In an interview this week with the UK's TrainingZONE, Martyn Sloman of the CIPD (Chartered Institute for Personnel and Development) made the astonishing assertion that it is not necessary to evaluate training. His statement that “If you’re properly aligned to the business needs and the organization recognizes the value of the training and development there shouldn’t be any need to be obsessed with the figures after the event” is a sentiment we’d all like to agree with, but it’s not realistic.
In order to know that you are continually aligned and to get the organization to clearly perceive your value, you do have to measure the outcomes of your activities on an ongoing basis. Even if you are aligned and if the organization recognizes your value, you still need to keep track of that status in order to be able to adjust your performance and keep those perceptions unshakable.
Now it is true that not a lot of companies bother with evaluation. The American Society for Training and Development does a ‘state of the industry’ study every year.
In 2004, 74 per cent of US companies evaluated training at Kirkpatrick’s level one; 31 per cent at level two; 14 per cent at level three; and only 8 per cent at level four.
In my experience, evaluation within organizations generally is not worth the time and effort that goes into it. Evaluation is generally poorly conceived and executed, often measuring the wrong things in the wrong way, typically subject to significant errors in interpretation, rarely producing actionable or meaningful information, and hardly ever being adequately communicated to decision-makers.
On that basis alone, I’d agree that evaluation, as it is normally carried out, should simply be terminated. OK, keep scaled-back smile sheets as an ego stroke for classroom trainers, but ditch the rest.
Unfortunately companies have reporting requirements, and, like other departments, training departments are under pressure to produce any kind of data which demonstrate that the money being spent has some kind of positive payback. You can’t do that with smile sheets. Nor can you do that with the in-vogue assumption-laden ROI approach, which, to anyone who knows anything about statistics, is fatally flawed at worst, specious at best.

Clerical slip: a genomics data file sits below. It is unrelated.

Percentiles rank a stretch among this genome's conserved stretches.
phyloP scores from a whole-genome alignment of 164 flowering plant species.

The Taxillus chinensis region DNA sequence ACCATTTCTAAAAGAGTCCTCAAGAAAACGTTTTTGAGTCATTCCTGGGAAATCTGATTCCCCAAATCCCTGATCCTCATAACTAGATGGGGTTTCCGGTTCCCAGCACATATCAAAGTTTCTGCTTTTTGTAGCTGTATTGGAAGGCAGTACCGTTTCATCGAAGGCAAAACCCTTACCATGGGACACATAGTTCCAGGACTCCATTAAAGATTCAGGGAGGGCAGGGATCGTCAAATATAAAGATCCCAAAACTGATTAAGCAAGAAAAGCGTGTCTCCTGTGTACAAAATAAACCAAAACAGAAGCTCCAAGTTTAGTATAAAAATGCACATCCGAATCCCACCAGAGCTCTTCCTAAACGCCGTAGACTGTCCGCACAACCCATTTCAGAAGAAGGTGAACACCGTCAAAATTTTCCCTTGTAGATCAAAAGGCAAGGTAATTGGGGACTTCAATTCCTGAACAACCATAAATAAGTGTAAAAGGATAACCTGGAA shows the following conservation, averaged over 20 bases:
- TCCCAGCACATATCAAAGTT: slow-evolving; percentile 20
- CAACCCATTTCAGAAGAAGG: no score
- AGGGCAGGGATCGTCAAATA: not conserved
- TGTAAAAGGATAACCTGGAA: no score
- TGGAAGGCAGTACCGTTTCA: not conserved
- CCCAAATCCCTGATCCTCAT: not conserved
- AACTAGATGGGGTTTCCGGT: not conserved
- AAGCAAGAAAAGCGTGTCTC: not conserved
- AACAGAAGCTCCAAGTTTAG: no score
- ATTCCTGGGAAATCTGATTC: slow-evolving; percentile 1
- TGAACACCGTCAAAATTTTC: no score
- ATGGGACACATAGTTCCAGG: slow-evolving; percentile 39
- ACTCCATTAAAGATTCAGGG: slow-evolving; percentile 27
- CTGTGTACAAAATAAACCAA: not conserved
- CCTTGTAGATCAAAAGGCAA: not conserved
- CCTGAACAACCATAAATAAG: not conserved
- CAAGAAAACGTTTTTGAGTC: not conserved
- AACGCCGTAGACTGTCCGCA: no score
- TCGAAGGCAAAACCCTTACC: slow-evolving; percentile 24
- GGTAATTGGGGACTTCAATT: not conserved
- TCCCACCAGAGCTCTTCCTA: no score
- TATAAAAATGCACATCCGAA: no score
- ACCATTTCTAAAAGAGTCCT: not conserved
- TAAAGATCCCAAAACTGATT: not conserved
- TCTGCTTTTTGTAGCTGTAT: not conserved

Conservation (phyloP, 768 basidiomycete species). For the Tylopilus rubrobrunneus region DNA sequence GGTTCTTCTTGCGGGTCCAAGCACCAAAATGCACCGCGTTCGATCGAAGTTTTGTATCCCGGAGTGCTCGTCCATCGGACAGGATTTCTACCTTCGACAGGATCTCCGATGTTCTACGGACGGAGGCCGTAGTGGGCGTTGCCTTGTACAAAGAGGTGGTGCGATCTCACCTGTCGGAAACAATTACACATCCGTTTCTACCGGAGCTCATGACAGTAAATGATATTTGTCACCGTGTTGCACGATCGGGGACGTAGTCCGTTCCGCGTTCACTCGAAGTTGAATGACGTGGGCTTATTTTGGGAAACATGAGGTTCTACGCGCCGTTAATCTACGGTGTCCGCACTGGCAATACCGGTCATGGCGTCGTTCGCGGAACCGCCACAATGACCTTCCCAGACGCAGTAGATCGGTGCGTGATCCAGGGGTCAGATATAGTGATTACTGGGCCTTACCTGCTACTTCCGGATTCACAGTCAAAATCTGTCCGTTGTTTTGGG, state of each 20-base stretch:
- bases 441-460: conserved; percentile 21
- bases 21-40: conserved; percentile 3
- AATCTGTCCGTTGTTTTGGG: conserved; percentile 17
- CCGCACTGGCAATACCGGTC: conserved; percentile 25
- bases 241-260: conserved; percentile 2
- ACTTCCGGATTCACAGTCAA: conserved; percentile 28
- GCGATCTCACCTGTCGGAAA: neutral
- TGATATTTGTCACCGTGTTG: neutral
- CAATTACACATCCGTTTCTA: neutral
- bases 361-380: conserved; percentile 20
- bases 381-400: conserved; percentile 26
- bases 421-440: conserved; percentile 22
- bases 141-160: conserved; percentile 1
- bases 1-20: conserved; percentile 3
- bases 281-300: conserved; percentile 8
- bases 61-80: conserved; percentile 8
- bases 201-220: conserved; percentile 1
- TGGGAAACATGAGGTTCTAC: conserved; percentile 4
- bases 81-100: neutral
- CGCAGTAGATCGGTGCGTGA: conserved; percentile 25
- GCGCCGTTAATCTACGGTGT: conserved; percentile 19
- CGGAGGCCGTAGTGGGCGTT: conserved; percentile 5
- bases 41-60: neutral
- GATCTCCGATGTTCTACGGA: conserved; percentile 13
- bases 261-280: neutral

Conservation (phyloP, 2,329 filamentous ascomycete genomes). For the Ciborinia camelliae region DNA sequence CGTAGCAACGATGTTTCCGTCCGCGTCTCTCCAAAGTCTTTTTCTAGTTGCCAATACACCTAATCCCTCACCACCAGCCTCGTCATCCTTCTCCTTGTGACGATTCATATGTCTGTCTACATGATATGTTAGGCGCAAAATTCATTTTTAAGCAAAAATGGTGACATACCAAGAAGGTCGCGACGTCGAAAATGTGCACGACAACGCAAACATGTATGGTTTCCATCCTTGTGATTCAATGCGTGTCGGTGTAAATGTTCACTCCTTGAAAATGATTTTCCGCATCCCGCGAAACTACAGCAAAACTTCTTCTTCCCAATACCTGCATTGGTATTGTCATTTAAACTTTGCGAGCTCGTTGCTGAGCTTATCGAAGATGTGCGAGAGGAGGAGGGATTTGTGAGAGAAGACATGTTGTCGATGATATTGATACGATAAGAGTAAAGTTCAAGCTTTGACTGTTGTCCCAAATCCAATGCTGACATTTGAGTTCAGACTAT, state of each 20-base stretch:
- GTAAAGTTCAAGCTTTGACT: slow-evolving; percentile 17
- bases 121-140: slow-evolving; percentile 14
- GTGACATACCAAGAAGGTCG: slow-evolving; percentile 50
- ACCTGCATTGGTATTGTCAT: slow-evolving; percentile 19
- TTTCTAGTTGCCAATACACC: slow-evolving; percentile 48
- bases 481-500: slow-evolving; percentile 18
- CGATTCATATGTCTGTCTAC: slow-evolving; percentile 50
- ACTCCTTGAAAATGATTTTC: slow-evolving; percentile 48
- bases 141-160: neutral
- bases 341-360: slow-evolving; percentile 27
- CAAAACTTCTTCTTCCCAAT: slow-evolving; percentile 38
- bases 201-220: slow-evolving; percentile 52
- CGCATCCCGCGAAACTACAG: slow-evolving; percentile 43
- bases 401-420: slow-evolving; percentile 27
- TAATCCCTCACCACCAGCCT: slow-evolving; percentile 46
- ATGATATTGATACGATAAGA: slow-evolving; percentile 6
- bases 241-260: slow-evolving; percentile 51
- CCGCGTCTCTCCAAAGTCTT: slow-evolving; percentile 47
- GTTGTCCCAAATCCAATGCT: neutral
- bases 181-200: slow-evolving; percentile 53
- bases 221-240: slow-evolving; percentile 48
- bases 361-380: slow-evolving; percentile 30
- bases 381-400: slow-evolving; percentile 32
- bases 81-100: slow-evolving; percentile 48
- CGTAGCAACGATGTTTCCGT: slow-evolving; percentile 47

As companies start to accept the changing nature of organizational learning, with an increasing emphasis on the informal, the challenge of evaluation just gets greater. Measuring the impact of formal training interventions is tricky enough, but with informal learning it’s hard to get a grasp of both the impact and the cost, to say nothing of the difficulty of knowing who was even involved.
In putting together evaluation strategies, you have to look at the “desired business impact” end of learning and work back down to the activities that are supposed to cumulatively result in that impact. Typically, trainers seek to do evaluation the other way around: measure as much as you can at the training activity end, then cut and run, leaving someone else to cobble together some aggregate ROI number a year later if it is really demanded.
This leads to the systemic unnecessary collection of huge amounts of irrelevant data with massive disconnects between what is measured and what needs to be measured. The hidden costs of badly-done evaluation are enormous. Trainers and ISDs are simply not qualified to evaluate training, nor should it be a part of their responsibility.
Depending on the training priorities of a company or department, I will usually advocate a strategy that minimizes conventional in-class, all-learners, questionnaire-based data collection, and makes use of well-established market research methods instead.
Use samples instead of evaluating everyone, use bigger collective impacts instead of evaluating every course, and use your results to diagnose problems worthy of more detailed investigation. In order to do this, because you are stepping out of the classroom and into the business, you need to expand the mandate of the training department. This means you need top-level commitment to your evaluation strategy.
You can, for example, get very actionable information about at-work application from a couple of dozen learners in focus groups, rather than having hundreds fill out Likert-laden questionnaires. You can use mystery shopping techniques to confirm actual implementation of, say, customer service skills.
For a very convincing job of demonstrating business impact you can simply “data-mine” already collected information. For instance, in evaluating selling skills training, using small samples of salespeople you can look at before-and-after sales performance and at changes in performance between a control group and a group who has been trained.
Arguing the business case for training is like making a case in court: you assemble the evidence and present it in such a way that it makes a very convincing argument.
You don’t need to produce a smoking gun, and an ROI number can easily be discredited. For those C-level reports in which you justify your ongoing existence, you can select the above plus an array of key performance indicators that reflect, in whole or in part, the impact of the work of your department.
Present your evidence graphically in a dashboard, so that everything is on one page. If you set up your systems to update the dashboard monthly or quarterly so that trends can be established, evaluation can rapidly become an essential ingredient of senior management decision-making.
Far from being unnecessary, evaluation is strategically vital to the ongoing health and success of any training endeavor.